Field trials at the GTI indicated that when compost was applied at regular intervals as a topdressing (both alone and in combination with sand), turf quality (especially colour and cover) and water retention was enhanced. The incidence of moss was also less on those plots treated with compost. There has been no observable incidence of layering to date and this situation will continue to be monitored.
The compost demonstrates a key ability to supplement fertility programs and this is of advantage to the turf manager in terms of product and labour savings.
Field trials were also conducted to evaluate the disease suppressive capability of the premium compost versus dollarspot and snow moulds (pink and grey).
Field trails were also conducted to evaluate the disease suppressive capability of the compost versus dollarspot (sclerotinia homoeocarpa). Field plots inoculate with dollarspot were topdressed with compost every 3 weeks at 3 rates of application (25, 50 and 100 lbs/1000 sq.ft.). These treatments significantly suppressed dollarspots severity in comparison to untreated controls and were not significantly different from disease severity in plots treated with fungicide standard (chlorothalonil). The results indicate that topdressing with the compost every 3 weeks at rates between 25 to 100 lbs./1000 sq.ft. can suppress dollarspot at levels comparable to a fungicide and contribute to reduced fungicide use.
In a separate trail, a heavy (200 lbs./1000 sq.ft.) dormant application of compost was applied to a green of Owen Brook Golf Club (Bruce McNichol, Supt.) in Apsley, Ontario to assess disease suppressive capability versus snow mould, pink (typhula ishikariensis) and grey(typhula incarnata). After snow melt the following spring the compost was well integrated into the surface of the green and had significantly suppressed both snow moulds when compared to untreated parts of the same green. In the treated part of the green where the snow mould lesions did appear, they were significantly less pronounced in size, were self-contained and showed accelerated signs of recovery. In comparison, those lesions on the untreated part of the green were large, had “melted” together and were completely bleached out showing no signs of recovery. The utilization of compost for this application may well offer the turf manager an important insurance policy in lieu of problems associated with traditional measures of winter protection using fungicides and in fact may allow for reduced application rates of such fungicides. In addition to disease suppression, the late dormant application of compost dramatically improved turf quality the following spring. Growth, colour, density, uniformity and cover were all enhanced in the treated portions of the green relative to the untreated areas.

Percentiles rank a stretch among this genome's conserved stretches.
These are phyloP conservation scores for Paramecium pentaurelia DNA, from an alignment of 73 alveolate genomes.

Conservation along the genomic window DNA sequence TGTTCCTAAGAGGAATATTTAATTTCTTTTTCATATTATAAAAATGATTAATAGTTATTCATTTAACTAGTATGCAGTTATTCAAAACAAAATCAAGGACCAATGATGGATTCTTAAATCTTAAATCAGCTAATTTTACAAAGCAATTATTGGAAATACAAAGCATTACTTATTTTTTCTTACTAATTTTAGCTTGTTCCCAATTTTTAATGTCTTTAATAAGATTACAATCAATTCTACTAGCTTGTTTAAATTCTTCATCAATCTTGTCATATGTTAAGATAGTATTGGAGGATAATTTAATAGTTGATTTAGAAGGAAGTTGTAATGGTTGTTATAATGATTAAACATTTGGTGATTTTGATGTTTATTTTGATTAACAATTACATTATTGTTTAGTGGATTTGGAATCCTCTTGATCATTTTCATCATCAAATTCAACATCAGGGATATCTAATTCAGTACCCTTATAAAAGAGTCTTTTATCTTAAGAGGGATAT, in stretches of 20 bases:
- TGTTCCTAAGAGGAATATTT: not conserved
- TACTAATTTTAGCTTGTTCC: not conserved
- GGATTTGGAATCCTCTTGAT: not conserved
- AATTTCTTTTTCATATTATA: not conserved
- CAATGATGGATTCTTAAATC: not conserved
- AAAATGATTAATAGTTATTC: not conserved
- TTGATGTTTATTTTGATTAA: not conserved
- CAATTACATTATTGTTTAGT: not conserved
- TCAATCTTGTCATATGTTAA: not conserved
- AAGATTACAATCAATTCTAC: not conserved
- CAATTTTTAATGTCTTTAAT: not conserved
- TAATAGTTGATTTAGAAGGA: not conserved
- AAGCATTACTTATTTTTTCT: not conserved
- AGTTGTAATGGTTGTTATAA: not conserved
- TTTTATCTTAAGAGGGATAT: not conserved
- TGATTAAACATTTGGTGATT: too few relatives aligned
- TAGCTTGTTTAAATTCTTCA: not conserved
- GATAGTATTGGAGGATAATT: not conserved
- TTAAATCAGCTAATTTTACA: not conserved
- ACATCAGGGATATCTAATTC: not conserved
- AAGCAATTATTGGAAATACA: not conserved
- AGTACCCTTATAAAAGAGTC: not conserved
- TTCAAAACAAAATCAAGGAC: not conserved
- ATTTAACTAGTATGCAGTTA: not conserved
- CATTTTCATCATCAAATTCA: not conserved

Trials to evaluate divot recovery using different blends were conducted at the Guelph Turfgrass Institute. All Treat Farms Premium Compost with seed ranked #1 in divot repair in terms of speed for complete recovery. In many cases, the use of the compost alone without any seed was shown to accelerate divot recovery.
Achieving quick divot recovery is a fundamental objective for all turf managers. Besides facilitating maintenance and playability, the proper and timely repair of divots demonstrates to the golfer the level of care being provided to the golf course. This result in an increased awareness and appreciation amongst golfers and will motivate them to replace and repair their divots as well as being careful not to create unnecessary divots in the first place.
Given its nutrient content, excellent water holding capacity, microbial activity and dark colour, All Treat Farms Premium Compost has proven to be a superior divot fill.
- Compost as an Amendment for Sand Rootzones for Turfgrass
- Compost as an Amendment for Topdressing Creeping BentgrassPutting Green Turf.
- Evaluation of Divot Repair Mixtures
- Suppression of Dollar Spot Disease of Creeping Bentgrass with Compost
- Suppression of Pink and Grey Snow Moulds of Creeping Bentgrass with Compost